Time: 10:30AM – 4:00PM
Location: Chafee-Fremont County boundary
Fish Landed: 10
With the Labor Day weekend behind me, and the fantasy football draft history, I was feeling the itch to explore some Colorado streams again. It was September 9 and the nights had grown perceptibly cooler. I checked the reports and decided to give the Arkansas River a try. Historically I’ve experienced some great September fishing on the Arkansas.
I arrived at the river and parked at the wide pullout just beyond the Chafee-Fremont county border sign, and I was ready to fish by around 10:30AM. I crossed the river (380 cfs) at the tail of the long pool beneath the pullout, and then hiked down the railroad tracks on the north side of the river to my traditional beginning point below a small island. I tied on a size 12 parahopper with a gray body and added a beadhead hares ear (BHHE) 2.5 feet below the hopper. I began prospecting a nice run and within 10 minutes landed a small rainbow on the trailing BHHE. I kept moving up the river a few feet at a time and cast the double presentation upstream. Around half way up to the island, the hopper dipped and I set the hook and played a feisty fat thirteen inch rainbow to my net.
Next I began working the right side of the island. This has traditionally been my favorite stretch of the Arkansas River. The right channel has several cascading small pools at the end before merging with the main channel, then a smooth pool that is fed by a deep run down the middle, then another series of small pools before reaching the top of the island. I began by probing the small pools at the bottom and spotted a couple fish flash toward the hopper but then drop back to a position on the bottom. I covered the three or four pools but then noticed a small one along the north bank tucked behind a tumbleweed that had become lodged against a protruding boulder. The pocket was only five feet long at most. I looped a cast around the tumbleweed into the short pocket and noticed two fish move toward my flies. I set the hook and was surprised to be attached to a beautiful 15 inch brown. The brown bolted downstream a bit then came up behind me before finally succumbing to my pressure and splashing into the net.
Next I worked the smooth pool area and again noticed a refusal or two to the parahopper. When I moved up higher in the pool and cast to the center current, a brown grabbed the BHHE and I landed another fish. Next I encountered a nice little wide but short pool with several protruding boulders that the deeper current swirled around. Initially I worked this pool and experienced a refusal, but then I created a tangle. Amazingly after I rested the water while I untangled my line, and then began casting again, the fish turned on to my BHHE. I was casting a very short line and holding my rod high with only the flies and leader touching the water. Using this technique I extracted four brown trout from the small pool in a half hour. The fish were decent size averaging around 12-13 inches and fat and chunky. Perhaps this was going to be one of those days.
Toward the top of the right channel I had several refusals to the hopper in very shallow water. I could see these were decent sized browns lurking in very shallow lies. I’d now exhausted the opportunities in the right channel, so I crossed over the river to a nice spot that is only fishable late in the season when the flows are down. The river cuts against a large vertical rock, and there are nice riffles above the rock and then a nice smooth run with some depth along the rock. I had two momentary hook ups in this area, and then decided to follow a path up along the large rock to the road and return to the minivan for lunch.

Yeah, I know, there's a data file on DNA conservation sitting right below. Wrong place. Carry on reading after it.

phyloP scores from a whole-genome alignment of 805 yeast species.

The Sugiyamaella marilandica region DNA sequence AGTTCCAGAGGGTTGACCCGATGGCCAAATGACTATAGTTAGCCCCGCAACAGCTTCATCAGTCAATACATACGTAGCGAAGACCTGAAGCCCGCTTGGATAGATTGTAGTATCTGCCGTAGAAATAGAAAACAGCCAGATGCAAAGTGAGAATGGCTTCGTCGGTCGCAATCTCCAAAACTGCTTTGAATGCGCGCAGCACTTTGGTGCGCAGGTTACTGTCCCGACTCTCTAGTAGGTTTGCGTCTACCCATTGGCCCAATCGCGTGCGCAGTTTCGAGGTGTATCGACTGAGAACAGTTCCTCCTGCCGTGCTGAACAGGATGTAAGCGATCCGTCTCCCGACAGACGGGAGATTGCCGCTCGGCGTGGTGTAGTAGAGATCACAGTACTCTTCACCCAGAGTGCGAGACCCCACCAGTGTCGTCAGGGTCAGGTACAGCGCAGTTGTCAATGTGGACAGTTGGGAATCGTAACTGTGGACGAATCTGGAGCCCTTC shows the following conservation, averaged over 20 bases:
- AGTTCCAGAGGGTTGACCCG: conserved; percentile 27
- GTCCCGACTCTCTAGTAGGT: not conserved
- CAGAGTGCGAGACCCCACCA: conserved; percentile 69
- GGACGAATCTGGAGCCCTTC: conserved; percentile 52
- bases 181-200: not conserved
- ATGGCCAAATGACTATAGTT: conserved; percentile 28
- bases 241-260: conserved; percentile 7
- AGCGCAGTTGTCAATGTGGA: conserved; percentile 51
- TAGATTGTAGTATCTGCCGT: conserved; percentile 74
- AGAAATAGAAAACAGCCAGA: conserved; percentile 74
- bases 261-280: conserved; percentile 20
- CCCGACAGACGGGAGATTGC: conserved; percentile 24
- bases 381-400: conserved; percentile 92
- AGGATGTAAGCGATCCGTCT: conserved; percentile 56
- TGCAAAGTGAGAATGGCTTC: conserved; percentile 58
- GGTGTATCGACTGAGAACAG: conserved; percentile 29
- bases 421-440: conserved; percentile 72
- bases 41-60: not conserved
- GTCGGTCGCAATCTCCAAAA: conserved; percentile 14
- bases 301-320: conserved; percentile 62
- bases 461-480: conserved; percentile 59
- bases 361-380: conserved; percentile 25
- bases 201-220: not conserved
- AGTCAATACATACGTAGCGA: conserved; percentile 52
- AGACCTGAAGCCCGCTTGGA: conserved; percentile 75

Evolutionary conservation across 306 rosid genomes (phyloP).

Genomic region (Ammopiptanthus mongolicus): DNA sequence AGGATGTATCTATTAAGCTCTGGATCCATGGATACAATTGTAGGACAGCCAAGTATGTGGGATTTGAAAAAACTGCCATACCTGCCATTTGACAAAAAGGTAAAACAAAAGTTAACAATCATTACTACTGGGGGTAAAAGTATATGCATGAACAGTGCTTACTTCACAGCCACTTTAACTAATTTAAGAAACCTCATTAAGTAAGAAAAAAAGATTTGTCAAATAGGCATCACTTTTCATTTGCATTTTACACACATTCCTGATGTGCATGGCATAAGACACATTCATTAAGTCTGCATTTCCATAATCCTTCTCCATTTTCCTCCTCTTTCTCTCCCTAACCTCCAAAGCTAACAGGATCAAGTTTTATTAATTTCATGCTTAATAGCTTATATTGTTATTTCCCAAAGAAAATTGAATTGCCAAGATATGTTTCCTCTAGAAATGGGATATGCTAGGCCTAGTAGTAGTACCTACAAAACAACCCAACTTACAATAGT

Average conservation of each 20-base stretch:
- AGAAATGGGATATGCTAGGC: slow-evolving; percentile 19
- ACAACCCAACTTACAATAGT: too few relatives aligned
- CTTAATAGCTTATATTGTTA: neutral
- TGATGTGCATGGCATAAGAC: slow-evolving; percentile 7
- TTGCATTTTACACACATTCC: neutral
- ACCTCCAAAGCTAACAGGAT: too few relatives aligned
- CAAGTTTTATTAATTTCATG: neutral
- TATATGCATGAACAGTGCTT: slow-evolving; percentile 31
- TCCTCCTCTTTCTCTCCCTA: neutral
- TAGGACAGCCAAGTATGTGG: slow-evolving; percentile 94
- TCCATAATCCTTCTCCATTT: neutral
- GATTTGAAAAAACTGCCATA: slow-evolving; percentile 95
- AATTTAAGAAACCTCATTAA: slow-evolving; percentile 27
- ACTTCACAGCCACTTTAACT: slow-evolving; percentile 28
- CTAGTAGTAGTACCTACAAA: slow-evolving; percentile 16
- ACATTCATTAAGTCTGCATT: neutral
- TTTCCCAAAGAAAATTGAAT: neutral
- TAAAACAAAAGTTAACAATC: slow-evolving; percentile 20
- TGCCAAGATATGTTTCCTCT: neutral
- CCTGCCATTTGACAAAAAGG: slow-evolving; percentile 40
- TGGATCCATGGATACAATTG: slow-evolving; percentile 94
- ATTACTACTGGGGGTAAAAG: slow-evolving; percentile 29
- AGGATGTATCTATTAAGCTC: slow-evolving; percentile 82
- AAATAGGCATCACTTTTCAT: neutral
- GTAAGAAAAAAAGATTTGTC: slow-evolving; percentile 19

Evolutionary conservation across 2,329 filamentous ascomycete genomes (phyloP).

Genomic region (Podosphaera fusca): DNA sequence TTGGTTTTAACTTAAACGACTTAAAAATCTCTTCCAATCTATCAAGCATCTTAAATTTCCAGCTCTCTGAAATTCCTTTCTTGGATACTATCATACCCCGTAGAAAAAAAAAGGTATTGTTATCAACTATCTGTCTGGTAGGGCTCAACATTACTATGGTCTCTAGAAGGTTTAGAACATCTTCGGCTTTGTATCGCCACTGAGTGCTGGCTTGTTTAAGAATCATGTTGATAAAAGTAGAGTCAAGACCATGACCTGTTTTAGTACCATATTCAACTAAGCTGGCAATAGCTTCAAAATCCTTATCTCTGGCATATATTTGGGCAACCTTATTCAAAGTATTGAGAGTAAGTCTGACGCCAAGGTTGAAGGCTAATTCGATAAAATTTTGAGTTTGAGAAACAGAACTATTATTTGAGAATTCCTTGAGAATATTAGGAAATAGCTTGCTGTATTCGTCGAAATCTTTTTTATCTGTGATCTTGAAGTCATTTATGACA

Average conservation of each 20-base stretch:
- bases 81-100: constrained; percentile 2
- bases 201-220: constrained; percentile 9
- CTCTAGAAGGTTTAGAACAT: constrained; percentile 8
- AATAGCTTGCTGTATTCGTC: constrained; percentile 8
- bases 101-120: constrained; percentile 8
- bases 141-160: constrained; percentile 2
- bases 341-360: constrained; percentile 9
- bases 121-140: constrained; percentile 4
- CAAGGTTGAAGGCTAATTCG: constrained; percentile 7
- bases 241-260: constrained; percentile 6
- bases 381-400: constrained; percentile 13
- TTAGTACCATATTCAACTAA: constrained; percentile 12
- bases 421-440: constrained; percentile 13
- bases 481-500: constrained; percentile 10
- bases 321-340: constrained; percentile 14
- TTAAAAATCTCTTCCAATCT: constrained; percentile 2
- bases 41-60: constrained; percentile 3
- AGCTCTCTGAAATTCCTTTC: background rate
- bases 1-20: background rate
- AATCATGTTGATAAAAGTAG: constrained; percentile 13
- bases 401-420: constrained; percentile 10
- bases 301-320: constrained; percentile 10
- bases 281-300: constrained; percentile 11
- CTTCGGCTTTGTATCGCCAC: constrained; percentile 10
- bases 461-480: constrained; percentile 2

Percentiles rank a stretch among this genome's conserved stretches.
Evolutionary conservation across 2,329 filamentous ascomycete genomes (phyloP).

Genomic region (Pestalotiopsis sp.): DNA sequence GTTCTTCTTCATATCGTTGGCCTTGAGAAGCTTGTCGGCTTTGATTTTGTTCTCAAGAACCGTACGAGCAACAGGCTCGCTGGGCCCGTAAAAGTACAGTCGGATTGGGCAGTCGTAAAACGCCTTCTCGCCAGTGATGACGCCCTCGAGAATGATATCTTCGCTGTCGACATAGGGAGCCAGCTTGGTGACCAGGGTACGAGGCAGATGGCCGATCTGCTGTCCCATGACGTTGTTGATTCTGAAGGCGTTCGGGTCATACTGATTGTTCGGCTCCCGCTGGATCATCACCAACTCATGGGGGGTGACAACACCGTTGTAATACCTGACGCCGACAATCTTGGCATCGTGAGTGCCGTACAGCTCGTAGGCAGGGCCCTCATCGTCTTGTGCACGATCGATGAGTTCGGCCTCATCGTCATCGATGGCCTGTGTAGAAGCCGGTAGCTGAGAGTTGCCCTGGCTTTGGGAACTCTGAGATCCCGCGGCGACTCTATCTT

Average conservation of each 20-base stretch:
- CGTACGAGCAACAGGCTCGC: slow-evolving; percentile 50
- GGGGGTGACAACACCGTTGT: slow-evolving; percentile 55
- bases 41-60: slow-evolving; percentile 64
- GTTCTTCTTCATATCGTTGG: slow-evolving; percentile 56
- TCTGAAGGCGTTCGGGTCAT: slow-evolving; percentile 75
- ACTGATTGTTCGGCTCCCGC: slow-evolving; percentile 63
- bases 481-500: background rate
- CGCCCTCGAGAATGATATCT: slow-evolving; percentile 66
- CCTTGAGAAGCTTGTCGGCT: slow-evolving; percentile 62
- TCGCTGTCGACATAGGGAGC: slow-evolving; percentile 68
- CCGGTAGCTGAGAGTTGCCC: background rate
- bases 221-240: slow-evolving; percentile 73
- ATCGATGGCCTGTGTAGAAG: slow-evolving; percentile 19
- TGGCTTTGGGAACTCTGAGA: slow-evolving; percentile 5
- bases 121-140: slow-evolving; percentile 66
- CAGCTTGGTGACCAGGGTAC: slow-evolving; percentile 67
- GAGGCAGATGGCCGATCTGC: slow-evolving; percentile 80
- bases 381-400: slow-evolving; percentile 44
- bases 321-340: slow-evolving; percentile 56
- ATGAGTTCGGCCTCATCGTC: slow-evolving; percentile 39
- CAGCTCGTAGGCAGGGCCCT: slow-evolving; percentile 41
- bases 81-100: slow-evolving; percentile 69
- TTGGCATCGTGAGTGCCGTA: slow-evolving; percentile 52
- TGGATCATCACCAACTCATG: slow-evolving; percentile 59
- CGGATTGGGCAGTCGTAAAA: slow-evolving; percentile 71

After lunch I returned to the same spot and waded back to the north side of the river. In some fairly shallow riffles along the bank where the river begins to divide around the island, after making some fairly long upstream casts, I flipped the flies into some very shallow water. As I watched with little expectation, a beautiful rainbow finned up and slurped in the hopper. This proved to be a hot fish that made numerous charges out toward the middle of the river before being subdued and cradled in my net. My expectations for the remainder of the day were now sky high.
I methodically worked my way up along the right bank and prospected all the likely pockets, pools, slots and slack areas for the next three hours. Elation transformed into frustration. I observed numerous refusals, but the fish no longer showed any interest in the beadhead nymph. I tried to analyze why fish were attracted to the parahopper but wouldn’t take it, and began switching out the top fly. I tried a yellow Letort hopper, a smaller parahopper, a small stimulator with a green body, and a royal stimulator. I also began switching the trailing nymph and eventually settled on a beadhead pheasant tail. Finally perhaps around 3PM in a short deep pocket a fish aggressively hammered the BHPT and shot toward the heavier river current. I fought this fish and eventually landed a fat 14-15 inch rainbow. That was my tenth fish and only second of the afternoon. By 4PM I was bored by the lack of action and decided to quit for the day.
I was encouraged by the number of fish I saw during the day. I believe some fantastic fishing on the Arkansas River lies ahead as the temperatures cool a bit and the fall BWO hatch develops. I was amazed at the number of large fish I spooked from extremely shallow lies along the bank. I generally fish the edges more than most fishermen, but this was water that even I wrote off as not containing fish. Visualizing these large fish sipping BWO’s in shallow lies along the edge during cool fall days gets the juices flowing.